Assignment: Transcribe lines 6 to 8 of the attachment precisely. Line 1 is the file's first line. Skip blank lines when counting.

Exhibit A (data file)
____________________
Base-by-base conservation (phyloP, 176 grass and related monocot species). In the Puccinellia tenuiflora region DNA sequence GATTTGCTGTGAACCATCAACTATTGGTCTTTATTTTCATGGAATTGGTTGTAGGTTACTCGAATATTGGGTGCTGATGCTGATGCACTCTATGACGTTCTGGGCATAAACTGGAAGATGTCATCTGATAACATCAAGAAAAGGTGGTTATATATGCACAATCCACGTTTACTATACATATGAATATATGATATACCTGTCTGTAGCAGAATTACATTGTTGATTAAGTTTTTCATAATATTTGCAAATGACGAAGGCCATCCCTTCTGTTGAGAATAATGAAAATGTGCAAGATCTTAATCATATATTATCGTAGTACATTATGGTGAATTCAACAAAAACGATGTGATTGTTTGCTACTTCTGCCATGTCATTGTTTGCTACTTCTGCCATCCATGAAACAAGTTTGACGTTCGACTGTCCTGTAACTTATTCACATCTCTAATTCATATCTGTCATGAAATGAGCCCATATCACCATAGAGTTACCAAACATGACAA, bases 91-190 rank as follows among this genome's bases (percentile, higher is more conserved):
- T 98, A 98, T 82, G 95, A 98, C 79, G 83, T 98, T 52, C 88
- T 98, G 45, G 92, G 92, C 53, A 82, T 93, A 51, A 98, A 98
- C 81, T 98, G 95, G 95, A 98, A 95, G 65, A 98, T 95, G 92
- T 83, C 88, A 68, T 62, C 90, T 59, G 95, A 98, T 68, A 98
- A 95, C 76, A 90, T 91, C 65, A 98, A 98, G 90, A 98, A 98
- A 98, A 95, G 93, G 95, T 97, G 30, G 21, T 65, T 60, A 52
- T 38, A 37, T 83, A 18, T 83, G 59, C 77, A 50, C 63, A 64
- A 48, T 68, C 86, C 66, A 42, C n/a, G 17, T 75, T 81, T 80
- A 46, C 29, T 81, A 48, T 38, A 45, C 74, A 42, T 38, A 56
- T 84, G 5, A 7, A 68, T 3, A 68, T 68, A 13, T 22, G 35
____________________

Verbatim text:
- A 95, C 76, A 90, T 91, C 65, A 98, A 98, G 90, A 98, A 98
- A 98, A 95, G 93, G 95, T 97, G 30, G 21, T 65, T 60, A 52
- T 38, A 37, T 83, A 18, T 83, G 59, C 77, A 50, C 63, A 64